The chairman of the U.S. House of Representatives' Homeland Security Committee has urged President Barack Obama to form a multinational coalition to build a ground force that can destroy the Islamic State “terrorist sanctuary” in Syria.
Speaking at the Heritage Foundation in Washington, Rep. Michael McCaul, a Texas Republican, called for a strategy “overhaul” that places a combined air-and-ground campaign in Syria composed of vetted opposition forces, Western trainers and advisers, special operations forces and regional military partners.
The United States is training moderate Syrian rebels to fight Islamic State forces but have graduated only about 60 fighters so far.
“Our policy with regards to Syria remains to continue to do the training mission for the moderate Syrian opposition who are specifically being called upon to fight ISIL,” Pentagon spokesman Capt. Jeff Davis told reporters Wednesday, referring to the Islamic State group by one of its acronyms.
However, McCaul said the removal of Syrian President Bashar al-Assad also must be part of the plan if the coalition truly wants to deny a terrorist safe haven in Syria.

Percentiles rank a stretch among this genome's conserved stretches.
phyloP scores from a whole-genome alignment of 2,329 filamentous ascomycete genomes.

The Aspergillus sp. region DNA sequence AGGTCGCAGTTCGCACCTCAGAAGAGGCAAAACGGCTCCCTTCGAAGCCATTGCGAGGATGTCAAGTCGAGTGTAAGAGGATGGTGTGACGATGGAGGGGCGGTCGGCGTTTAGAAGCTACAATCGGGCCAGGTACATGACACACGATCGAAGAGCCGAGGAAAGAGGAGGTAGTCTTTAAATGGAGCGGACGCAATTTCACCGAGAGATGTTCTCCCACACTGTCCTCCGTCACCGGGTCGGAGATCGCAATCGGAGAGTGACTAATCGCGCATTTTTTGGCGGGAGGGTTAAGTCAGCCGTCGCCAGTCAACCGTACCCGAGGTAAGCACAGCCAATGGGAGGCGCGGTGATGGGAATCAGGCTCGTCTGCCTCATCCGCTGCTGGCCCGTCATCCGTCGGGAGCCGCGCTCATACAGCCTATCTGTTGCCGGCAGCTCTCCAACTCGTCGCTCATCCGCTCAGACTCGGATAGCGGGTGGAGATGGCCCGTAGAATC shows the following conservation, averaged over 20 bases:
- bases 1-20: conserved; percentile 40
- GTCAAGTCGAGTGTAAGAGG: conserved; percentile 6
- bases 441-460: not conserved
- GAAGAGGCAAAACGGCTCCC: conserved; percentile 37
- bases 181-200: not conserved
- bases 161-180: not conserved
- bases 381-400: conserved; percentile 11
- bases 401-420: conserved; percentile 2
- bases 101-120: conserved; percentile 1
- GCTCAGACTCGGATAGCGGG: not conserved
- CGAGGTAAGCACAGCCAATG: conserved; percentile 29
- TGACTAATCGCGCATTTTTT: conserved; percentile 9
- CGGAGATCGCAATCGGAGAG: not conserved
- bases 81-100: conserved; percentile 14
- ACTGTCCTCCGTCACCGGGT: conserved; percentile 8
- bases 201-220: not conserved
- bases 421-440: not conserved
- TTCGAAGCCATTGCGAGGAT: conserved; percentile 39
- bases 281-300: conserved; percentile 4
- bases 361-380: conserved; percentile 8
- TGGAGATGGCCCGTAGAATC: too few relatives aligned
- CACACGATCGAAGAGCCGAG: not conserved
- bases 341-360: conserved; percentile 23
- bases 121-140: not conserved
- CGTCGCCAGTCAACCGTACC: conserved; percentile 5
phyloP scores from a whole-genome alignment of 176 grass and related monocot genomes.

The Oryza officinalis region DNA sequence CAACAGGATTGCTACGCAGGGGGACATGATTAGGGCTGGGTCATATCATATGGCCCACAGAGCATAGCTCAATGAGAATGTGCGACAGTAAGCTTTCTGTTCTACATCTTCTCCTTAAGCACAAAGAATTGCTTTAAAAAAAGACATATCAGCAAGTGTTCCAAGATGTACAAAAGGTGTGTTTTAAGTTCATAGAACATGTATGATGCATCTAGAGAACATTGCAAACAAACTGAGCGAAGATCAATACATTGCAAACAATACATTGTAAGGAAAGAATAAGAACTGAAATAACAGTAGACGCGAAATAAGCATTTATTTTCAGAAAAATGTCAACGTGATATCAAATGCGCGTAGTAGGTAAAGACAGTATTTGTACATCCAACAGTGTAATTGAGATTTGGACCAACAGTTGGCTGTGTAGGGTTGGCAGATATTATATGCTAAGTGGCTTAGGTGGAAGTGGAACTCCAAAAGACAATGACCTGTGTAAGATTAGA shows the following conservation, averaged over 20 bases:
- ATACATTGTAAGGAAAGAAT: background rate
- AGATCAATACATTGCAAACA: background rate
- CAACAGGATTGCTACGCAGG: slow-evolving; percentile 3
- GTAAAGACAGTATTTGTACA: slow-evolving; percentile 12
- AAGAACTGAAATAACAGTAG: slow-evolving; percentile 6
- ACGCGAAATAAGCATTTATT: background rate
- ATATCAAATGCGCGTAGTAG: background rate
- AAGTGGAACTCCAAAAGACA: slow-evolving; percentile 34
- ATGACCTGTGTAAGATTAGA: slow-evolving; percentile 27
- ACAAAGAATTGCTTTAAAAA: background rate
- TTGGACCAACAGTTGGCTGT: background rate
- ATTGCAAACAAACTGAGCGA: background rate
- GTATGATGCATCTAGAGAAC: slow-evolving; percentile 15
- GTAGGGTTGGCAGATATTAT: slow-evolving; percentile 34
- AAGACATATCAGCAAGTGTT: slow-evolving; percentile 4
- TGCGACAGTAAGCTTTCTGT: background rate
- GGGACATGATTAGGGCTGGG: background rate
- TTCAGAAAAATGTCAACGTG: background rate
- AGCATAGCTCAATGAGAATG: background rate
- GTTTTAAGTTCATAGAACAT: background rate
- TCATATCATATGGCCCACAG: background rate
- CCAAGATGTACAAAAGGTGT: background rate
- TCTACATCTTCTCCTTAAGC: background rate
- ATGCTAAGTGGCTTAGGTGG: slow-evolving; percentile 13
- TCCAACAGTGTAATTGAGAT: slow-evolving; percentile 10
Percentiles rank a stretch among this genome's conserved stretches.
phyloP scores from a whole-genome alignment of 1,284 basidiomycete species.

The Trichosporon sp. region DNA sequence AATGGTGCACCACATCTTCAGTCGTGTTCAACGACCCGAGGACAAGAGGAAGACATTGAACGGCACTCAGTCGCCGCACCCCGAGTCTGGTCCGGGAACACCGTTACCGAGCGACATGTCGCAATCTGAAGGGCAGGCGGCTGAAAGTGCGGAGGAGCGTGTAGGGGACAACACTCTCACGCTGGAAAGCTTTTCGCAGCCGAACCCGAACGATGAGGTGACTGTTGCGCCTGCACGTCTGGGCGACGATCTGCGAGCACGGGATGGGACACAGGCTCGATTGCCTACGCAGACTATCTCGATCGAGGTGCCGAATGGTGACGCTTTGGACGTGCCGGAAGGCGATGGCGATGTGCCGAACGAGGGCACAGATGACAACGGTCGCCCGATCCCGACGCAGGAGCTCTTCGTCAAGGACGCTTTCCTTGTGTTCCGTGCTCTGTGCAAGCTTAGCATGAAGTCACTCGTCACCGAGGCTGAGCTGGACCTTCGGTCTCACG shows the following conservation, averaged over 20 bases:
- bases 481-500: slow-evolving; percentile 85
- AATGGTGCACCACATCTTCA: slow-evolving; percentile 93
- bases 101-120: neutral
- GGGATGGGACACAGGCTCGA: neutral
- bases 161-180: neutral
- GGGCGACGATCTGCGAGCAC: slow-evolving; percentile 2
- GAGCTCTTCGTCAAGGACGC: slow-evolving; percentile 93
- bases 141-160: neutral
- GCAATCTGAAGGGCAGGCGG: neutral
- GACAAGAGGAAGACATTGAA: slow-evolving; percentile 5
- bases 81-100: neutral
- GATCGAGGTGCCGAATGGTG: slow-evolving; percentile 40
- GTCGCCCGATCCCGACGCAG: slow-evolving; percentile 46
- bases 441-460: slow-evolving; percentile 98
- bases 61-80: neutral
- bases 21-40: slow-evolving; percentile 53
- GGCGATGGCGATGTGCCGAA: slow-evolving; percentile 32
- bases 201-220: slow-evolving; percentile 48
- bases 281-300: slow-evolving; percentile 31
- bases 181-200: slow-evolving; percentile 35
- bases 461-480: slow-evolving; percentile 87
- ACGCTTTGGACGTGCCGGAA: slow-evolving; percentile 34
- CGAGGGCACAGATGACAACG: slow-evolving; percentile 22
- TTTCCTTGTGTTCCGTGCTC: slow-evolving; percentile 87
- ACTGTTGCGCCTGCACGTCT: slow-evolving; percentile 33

“With Assad out of the way, they [the rebels] stand a far better chance,” McCaul said.
He added that officials from Turkey, Jordan and Saudi Arabia had told him that they were willing to put forward the resources and combat troops in Syria, but that they didn't want to put any resources forward that could one day be used to bolster the Assad regime.
A U.S. defense official told VOA that although Assad’s rule is a “challenging” factor in the fight against Islamic State, the U.S. military will not interfere in Syrian politics.
“We can’t just go and force a regime change because we think Assad’s a bad guy and a bozo we’d like to see leave,” the official said. “That’s not how we operate.”
McCaul said a multinational ground force in Syria is needed to help prevent terror plots in the United States by people he said are “captivated by an evil and twisted ideology that drives vulnerable minds into unconscionable acts of violence and hate.”
He said there have been more than a dozen Islamic State-linked terror plots in the country.
“We are losing the war on both fronts,” McCaul said. “The best homeland defense is a good offense, and we have to take the fight overseas.”
The Homeland Security Committee chairman’s comments came less than a week after a gunman killed four Marines and a sailor in attacks on military facilities in Chattanooga, Tennessee.
The Federal Bureau of Investigation has said t is treating the alleged shooter, Muhammad Abdulazeez, 24, who was born in Kuwait and was a naturalized U.S. citizen, as a "homegrown extremist."
Counterterrorism investigators have uncovered evidence the accused gunman had recently searched the Internet for Islamic martyrdom and say he most likely was influenced by online propaganda spread by violent Islamist extremists such as Islamic State and al-Qaida.